A researcher from Harvard University called after I responded to a survey sent to members of the National Association of Medical Examiners. He wanted to know what criteria medical examiners use to conclude that a drug overdose caused death rather than some other factor, such as heart disease.
The caller, who sounded young and idealistic, seemed shocked when I said that medical examiners and coroners don’t have universal criteria for making drug-death determinations. Our certifications vary according to individual practice philosophies.
It sounds, the researcher said, as if medical examiners “jump to conclusions.” That’s an unfair characterization, but I understand why he found my answer disturbing. He had asked a reasonable question, and he expected my answer to reflect a degree of scientific certainty that forensic medicine often can’t deliver.
Consider the most obvious criterion medical examiners use to decide whether an opioid drug caused death: the postmortem drug level.
When the level is either miniscule or off the charts, certification is easy. But most cases fall somewhere in between.
Individuals vary widely in their susceptibility to drugs. To derive reliable scientific data on lethality, we’d have to give increasing amounts of drugs to thousands of people of different ages, races and genders with different drug-use histories and degrees of pre-existing physical incapacity until they all die. Nobody would volunteer for, and no ethics board would approve, such a project.
We use lethal ranges derived from individual case reports: This dead person had this level of drug in his system. That dead person had some other level. Add a bunch of cases together and publish a range.
For most drugs, ranges are broad. Innocuous and lethal levels overlap. When considering a specific case, it’s reasonable to assume that a younger, healthier, experienced drug user could tolerate a higher level than an older, sicker, novice user. But nobody knows exactly what the relative lethal levels would be. Scene findings, the deceased’s history and a given medical examiner’s training and experience influence determinations.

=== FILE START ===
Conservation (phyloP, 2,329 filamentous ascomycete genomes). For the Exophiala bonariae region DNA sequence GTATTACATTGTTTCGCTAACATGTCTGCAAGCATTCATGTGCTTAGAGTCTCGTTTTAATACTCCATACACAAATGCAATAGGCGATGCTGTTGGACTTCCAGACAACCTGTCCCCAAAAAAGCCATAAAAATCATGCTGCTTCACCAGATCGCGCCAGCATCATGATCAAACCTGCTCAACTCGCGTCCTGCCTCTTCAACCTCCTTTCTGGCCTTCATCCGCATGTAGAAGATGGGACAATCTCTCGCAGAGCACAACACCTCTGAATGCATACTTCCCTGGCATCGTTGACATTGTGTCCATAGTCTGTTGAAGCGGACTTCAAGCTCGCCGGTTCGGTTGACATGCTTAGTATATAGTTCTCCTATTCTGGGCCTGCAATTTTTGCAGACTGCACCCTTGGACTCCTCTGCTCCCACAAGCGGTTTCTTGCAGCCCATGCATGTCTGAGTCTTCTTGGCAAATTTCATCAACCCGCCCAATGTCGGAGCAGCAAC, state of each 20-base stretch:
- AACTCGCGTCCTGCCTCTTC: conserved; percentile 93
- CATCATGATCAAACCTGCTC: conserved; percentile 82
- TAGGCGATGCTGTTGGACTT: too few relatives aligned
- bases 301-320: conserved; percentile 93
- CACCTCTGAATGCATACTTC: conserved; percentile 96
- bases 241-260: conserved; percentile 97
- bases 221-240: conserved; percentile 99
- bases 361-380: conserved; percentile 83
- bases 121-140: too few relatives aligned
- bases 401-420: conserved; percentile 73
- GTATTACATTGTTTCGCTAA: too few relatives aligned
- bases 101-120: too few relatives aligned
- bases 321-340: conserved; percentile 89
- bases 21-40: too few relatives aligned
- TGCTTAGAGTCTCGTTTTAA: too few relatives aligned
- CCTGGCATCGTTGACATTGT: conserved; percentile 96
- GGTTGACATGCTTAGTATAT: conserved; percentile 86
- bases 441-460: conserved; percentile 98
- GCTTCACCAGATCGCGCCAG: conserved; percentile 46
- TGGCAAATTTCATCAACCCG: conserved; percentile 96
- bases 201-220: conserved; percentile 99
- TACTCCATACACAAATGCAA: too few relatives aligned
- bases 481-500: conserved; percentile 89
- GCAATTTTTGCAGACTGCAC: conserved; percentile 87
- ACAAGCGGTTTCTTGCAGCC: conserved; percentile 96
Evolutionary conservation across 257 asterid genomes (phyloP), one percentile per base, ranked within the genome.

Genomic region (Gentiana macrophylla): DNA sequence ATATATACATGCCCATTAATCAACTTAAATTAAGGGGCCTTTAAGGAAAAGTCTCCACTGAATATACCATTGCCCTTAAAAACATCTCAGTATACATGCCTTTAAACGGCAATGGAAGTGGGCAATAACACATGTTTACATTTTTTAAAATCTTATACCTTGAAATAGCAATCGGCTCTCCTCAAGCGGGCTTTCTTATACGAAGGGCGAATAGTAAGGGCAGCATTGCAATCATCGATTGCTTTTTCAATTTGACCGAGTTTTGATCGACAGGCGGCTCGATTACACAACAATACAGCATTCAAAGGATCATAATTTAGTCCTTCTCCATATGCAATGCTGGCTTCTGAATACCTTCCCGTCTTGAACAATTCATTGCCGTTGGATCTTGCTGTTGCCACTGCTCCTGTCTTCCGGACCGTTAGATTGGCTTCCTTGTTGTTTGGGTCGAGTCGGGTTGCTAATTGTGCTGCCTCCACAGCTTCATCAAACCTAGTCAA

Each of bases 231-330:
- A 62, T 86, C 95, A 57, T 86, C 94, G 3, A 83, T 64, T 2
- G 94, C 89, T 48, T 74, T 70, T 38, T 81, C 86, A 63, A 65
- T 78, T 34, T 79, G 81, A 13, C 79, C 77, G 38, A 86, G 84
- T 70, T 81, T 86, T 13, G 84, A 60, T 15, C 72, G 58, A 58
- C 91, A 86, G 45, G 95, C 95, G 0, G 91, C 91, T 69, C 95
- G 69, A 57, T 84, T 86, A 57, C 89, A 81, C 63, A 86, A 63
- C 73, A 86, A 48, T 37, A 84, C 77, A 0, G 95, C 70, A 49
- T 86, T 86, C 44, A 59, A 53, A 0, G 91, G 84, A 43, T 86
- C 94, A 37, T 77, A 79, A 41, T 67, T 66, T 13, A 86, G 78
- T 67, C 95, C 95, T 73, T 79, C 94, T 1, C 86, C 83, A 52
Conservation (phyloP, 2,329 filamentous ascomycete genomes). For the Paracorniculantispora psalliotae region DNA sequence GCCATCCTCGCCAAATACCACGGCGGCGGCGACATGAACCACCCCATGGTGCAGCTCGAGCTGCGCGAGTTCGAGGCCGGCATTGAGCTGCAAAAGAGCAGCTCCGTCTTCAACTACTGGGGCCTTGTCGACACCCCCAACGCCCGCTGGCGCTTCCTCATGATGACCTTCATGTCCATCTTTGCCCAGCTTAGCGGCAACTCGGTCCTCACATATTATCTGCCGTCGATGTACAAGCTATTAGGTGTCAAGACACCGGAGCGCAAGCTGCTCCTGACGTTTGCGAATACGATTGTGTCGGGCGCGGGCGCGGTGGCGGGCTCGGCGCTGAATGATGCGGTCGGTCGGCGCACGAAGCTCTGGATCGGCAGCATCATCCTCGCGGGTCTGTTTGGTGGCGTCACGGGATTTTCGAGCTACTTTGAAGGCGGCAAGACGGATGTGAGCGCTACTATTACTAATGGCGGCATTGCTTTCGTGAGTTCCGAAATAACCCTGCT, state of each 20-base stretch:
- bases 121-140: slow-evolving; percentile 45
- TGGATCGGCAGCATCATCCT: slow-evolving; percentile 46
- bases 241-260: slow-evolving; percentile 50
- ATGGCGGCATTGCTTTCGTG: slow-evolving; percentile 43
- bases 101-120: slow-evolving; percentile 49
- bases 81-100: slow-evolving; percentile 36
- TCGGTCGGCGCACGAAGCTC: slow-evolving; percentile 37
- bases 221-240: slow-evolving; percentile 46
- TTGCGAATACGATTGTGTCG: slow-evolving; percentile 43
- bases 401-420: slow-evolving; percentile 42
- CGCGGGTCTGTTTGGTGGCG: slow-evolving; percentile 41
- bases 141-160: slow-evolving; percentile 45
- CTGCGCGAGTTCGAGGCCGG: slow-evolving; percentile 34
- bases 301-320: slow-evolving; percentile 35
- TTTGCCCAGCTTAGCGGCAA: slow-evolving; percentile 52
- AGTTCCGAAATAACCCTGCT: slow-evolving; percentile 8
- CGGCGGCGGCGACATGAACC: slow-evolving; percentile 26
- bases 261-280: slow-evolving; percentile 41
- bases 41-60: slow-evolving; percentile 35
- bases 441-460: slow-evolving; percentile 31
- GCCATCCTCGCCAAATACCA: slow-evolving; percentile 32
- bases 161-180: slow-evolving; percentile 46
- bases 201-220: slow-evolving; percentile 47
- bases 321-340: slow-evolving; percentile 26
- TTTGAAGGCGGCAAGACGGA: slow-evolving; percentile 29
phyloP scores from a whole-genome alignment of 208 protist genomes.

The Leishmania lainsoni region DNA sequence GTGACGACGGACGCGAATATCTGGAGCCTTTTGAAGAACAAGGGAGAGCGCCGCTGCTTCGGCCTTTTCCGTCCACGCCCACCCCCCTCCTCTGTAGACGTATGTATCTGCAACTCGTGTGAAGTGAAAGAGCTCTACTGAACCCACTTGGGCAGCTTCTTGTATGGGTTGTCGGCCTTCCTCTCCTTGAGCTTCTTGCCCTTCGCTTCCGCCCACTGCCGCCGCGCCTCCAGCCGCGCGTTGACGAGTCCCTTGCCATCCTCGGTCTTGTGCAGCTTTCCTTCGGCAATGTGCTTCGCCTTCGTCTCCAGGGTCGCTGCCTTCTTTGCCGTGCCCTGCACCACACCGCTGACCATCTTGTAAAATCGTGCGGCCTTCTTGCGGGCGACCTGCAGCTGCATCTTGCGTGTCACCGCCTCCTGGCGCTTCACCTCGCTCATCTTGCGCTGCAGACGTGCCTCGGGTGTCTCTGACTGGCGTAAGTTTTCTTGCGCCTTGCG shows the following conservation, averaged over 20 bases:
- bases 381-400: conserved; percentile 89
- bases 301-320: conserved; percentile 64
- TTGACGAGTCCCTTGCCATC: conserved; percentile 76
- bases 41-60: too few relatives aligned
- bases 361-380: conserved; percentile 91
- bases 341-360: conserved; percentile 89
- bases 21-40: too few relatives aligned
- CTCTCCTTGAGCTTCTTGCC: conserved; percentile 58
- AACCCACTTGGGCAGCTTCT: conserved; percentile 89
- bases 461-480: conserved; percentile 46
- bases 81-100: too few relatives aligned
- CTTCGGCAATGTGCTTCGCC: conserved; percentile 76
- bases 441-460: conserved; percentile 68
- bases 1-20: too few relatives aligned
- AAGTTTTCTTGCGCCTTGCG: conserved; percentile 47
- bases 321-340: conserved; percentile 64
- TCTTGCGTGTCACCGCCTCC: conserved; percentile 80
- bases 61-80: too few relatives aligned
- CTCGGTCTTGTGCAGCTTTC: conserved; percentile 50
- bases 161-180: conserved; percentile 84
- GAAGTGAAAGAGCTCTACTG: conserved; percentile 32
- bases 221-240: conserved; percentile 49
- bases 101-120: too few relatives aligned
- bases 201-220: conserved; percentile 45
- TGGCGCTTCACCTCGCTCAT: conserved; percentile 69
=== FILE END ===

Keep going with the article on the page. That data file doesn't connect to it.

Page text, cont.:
Add some level of heart disease or another dangerous pre-existing condition to a given drug level, and uncertainties increase. There’s no way to know if heart disease alone or the drug alone would have caused death. There’s no way to prove that “but for” the interaction of both factors, the person would have survived. There’s no way to assign percentages of blame. There’s no way to conduct an experiment to figure it out.
Practice standards aren’t universal, but they enable us to be internally consistent when dealing with cases such as these. For example, most of us believe a non-natural cause of death trumps natural disease. So by tradition, if a person has both heart disease and a high opioid level, the drug is the primary cause of death.
Some put heart disease on the death certificate as a contributory cause; some don’t. Some certify the cause of death undetermined because there’s no way to be sure.
Give me a thousand deaths involving combinations of drugs and diseases and I guarantee that my thousand certifications will not be identical to the certifications of any other medical examiner.
The good news for research is that the Harvard study is looking at trends, not individual cases. Medical examiners haven’t changed their practice standards in the last few years. Their certifications may not be uniform, but they are internally consistent.
Almost all medical examiners are reporting striking increases in the numbers of drug deaths, and that trend is real.
Dr. Carol J. Huser, a forensic pathologist, served as La Plata County coroner from 2003-12. She now lives in Florida and Maryland. Reach her at email@example.com.